Featured Image Credit: Alamy
Elon Musk has shared a message to his ‘worst critics’ on Twitter as he closes in on buying the company, having offered up a whopping $43 billion.
Earlier today, various outlets including Bloomberg reported that Twitter was in the ‘final stretch’ of negotiations for the sale, which could rank as one of the biggest leveraged buyouts of a listed company ever.
As reports came in that a deal on the buyout had been reached, the Tesla CEO tweeted to say he hoped his ‘worst critics’ on Twitter – where he is known for his outspoken and sometimes slightly bizarre ramblings – would remain on the platform.
Musk said: “I hope that even my worst critics remain on Twitter, because that is what free speech means.”
I hope that even my worst critics remain on Twitter, because that is what free speech means— Elon Musk (@elonmusk) April 25, 2022
Musk initially announced he’d be offering $41.39 billion (£31bn) for the social media platform – a figure that works out as around $54.20 (£41) per share.
Twitter released a statement on 14 April confirming it had received the proposal, saying: “The Twitter Board of Directors will carefully review the proposal to determine the course of action that it believes is in the best interest of the Company and all Twitter stockholders.”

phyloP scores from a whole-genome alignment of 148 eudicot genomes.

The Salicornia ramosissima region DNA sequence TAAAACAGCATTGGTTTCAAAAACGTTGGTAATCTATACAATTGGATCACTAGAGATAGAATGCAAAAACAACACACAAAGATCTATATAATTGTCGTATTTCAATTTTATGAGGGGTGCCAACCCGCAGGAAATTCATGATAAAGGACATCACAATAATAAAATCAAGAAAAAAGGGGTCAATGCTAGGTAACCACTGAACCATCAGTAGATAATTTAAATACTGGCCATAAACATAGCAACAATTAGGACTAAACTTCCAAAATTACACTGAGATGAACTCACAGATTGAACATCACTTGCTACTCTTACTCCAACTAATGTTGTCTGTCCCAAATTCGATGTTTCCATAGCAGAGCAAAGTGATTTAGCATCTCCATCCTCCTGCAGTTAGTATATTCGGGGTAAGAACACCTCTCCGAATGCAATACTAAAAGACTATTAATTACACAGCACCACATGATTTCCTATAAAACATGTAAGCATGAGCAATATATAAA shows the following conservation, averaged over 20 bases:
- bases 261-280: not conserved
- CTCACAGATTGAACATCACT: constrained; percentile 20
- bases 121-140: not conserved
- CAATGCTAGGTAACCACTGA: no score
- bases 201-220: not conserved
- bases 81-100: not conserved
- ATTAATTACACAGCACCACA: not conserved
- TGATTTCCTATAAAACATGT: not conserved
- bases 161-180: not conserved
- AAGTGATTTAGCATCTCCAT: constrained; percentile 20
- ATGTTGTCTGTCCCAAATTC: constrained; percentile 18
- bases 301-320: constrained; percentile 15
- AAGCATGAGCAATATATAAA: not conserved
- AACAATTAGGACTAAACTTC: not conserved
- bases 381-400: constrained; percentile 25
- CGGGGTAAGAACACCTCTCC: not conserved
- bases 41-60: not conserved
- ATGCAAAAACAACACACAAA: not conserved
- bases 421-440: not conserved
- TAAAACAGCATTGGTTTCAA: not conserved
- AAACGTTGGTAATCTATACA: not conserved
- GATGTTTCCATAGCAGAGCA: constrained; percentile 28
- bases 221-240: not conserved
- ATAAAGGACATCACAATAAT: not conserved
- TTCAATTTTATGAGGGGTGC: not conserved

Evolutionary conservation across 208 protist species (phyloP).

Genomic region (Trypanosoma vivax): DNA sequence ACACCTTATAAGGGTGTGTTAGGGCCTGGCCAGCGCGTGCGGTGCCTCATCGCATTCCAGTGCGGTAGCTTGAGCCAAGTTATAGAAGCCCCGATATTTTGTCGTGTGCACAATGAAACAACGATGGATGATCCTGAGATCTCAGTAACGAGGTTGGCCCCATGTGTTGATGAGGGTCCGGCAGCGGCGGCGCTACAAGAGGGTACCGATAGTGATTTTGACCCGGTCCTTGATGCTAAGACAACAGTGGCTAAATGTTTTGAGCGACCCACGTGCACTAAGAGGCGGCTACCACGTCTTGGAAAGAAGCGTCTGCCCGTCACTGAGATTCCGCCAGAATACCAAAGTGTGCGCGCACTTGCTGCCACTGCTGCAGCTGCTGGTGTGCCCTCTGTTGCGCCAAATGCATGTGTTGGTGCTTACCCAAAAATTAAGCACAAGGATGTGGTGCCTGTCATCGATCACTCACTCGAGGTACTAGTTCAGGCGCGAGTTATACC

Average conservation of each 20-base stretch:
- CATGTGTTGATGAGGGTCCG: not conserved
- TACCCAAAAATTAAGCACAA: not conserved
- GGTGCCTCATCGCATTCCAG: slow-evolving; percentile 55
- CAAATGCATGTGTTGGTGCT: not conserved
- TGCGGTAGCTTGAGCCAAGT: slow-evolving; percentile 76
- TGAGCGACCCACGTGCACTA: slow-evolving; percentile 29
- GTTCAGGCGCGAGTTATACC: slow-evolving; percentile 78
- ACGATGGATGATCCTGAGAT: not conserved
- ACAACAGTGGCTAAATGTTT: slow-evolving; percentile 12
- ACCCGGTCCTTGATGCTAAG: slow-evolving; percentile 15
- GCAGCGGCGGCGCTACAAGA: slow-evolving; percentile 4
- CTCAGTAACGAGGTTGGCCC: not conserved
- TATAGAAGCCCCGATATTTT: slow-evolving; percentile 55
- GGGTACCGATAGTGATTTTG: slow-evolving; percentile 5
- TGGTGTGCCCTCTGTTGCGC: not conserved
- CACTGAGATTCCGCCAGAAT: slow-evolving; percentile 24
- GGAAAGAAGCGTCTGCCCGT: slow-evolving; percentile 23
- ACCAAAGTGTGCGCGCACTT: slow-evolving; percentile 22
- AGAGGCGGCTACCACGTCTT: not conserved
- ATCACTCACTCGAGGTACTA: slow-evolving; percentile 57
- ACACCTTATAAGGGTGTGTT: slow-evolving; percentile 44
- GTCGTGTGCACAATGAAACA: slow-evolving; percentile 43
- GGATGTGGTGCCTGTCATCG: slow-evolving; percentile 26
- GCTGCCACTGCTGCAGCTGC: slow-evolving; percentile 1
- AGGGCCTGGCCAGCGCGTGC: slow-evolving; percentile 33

Musk then revealed he'd increased his offer by securing $46.5 billion (£35.6bn) in financing, $21 billion (£16.5bn) of which is said to be his own money, along with a further $12.5 billion (£9.81bn) coming from a margin loan secured against his shares in Tesla.
It seems the 50-year-old businessman is confident in his abilities to run the popular app, stating in a previous letter to Twitter chairman Bret Taylor: "Since making my investment I now realise the company will neither thrive nor serve this societal imperative in its current form.
"Twitter needs to be transformed as a private company. My offer is my best and final offer and if it is not accepted, I would need to reconsider my position as a shareholder."
He also recently spoke to TED founder Chris Anderson about his desire to buy Twitter and what he would like to do with it, explaining: "I think it's very important that there will be an inclusive arena for free speech.
"Twitter has become kind of the de facto town square. It's really important that people have the reality and the perception that they're able to speak freely, within the bounds of the law."
If you have a story you want to tell, send it to UNILAD via [email protected]